• Using Humor to Make Strategy Planning More Fun – The facilitator was funny, conveying humor both through his comments and slides. Plus, he took the required shots at strategic planning as a discipline to put participants at ease.

What Didn’t Work?

  • Providing a Template to Inexperienced Strategic Planners without Structure –Typical of most strategic planning processes, the facilitator showed us a three-column template to complete for a meeting next month. Each team is on its own to fill out the template. Other than defining the template’s three column headings, no one provided any structure or strategic thinking questions to help the ten teams effectively do their best work.
  • Not Incorporating Previous Strategy Planning Experiences to Make the Process Smarter and Easier – The facilitator works for a local organization that does this type of plan for related organizations. Each organization deals with many of the same issues, yet the strategic planning facilitator didn’t provide any frameworks or exercises to better address these issues. That’s where we’d want to speed up the process by eliminating redundant steps.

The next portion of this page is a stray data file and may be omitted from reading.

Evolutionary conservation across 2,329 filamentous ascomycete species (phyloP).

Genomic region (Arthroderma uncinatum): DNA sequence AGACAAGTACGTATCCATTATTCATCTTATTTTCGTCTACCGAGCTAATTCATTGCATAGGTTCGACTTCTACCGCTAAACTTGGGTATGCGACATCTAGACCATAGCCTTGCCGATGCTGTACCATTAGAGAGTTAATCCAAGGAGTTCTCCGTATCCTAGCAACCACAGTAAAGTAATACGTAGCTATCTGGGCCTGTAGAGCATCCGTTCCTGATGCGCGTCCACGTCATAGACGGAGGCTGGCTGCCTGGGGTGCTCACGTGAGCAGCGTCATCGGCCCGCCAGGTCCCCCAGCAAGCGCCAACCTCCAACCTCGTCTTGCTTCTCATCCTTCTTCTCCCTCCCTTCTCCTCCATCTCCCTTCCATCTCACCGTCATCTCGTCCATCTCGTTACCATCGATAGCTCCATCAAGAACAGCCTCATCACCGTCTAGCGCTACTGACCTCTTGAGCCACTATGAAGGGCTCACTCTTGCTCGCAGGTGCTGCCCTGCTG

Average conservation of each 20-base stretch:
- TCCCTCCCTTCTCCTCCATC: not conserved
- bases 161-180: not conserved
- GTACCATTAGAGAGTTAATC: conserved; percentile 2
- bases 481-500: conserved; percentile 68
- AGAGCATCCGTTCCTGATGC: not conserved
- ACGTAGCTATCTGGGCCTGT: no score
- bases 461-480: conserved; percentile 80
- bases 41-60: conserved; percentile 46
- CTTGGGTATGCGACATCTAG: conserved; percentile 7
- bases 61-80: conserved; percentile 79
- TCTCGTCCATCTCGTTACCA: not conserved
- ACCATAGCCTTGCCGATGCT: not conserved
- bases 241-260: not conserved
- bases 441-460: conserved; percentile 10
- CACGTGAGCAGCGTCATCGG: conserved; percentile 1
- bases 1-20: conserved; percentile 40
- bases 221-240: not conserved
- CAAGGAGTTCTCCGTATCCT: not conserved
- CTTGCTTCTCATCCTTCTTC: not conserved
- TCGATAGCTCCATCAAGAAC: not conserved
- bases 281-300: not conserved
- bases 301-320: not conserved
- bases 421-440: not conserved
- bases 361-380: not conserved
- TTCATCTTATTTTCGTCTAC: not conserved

• Leaving People to Gather Information Completely on their Own – For many of the areas in the strategic planning process, there are reference sources and experts pertinent to our organization’s priorities. Yet, the facilitator didn’t offer any materials beyond suggesting some people to call. Honestly, this omission creates a huge time waster for volunteers surrendering their off-hours to participate.

What’s Next

It will be interesting to see how rapidly and successfully our team and others move the planning ahead toward our mid-October deliverable.

Looking back, there were no major surprises among the things that didn’t work. Those are all fundamental strategic planning process shortfalls. The Brainzooming Group works hard to eliminate these.

If you’re thinking about how you can avoid these and other gaps in your own strategic planning process, contact us at The Brainzooming Group. Let’s chat about how to streamline your strategic planning this year in dramatic, results-oriented ways. – Mike Brown

 

fun-ideas-strategic-planning11 Ideas to Make a Strategic Planning Process More Fun!

Yes, strategic planning can be fun . . . if you know the right ways to liven it up while still developing solid strategies! If you’re intrigued by the possibilities, download our FREE eBook, “11 Fun Ideas for Strategic Planning.”

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Ask most business executives about strategy, and they don’t spit out well-articulated strategy statements.

Instead, executives talk about customers or growth or cost cutting or new markets or a whole variety of other areas that can contribute to business success.